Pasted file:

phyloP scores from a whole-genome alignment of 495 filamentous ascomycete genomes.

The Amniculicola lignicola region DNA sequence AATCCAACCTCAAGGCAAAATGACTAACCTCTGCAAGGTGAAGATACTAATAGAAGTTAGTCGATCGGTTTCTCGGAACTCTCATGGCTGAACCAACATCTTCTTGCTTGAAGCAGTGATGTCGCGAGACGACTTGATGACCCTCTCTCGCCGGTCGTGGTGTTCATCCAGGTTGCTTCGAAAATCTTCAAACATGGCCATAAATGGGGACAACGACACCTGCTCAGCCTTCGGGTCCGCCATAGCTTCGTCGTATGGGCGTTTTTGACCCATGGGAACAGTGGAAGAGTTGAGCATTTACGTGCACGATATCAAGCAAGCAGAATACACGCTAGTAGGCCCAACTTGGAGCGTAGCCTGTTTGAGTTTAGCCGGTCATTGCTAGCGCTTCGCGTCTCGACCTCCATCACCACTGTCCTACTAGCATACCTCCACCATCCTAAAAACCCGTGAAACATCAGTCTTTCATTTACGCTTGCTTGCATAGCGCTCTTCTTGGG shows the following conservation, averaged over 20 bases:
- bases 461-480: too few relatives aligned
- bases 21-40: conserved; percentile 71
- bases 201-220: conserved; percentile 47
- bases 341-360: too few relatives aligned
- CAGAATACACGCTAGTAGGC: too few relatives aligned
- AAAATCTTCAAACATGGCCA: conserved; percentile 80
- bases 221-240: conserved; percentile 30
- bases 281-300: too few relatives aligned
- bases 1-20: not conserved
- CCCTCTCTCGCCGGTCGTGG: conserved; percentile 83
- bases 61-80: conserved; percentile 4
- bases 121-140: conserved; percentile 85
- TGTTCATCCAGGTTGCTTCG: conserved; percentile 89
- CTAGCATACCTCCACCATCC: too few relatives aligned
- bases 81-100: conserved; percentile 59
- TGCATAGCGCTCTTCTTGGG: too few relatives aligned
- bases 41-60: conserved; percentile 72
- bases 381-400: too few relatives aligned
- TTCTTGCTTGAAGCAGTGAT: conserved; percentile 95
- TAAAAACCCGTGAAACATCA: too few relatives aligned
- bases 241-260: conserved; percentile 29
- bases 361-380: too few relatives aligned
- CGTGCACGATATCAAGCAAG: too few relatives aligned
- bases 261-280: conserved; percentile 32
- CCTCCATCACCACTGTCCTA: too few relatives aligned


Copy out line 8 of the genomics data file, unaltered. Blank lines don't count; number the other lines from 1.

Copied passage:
- AAAATCTTCAAACATGGCCA: conserved; percentile 80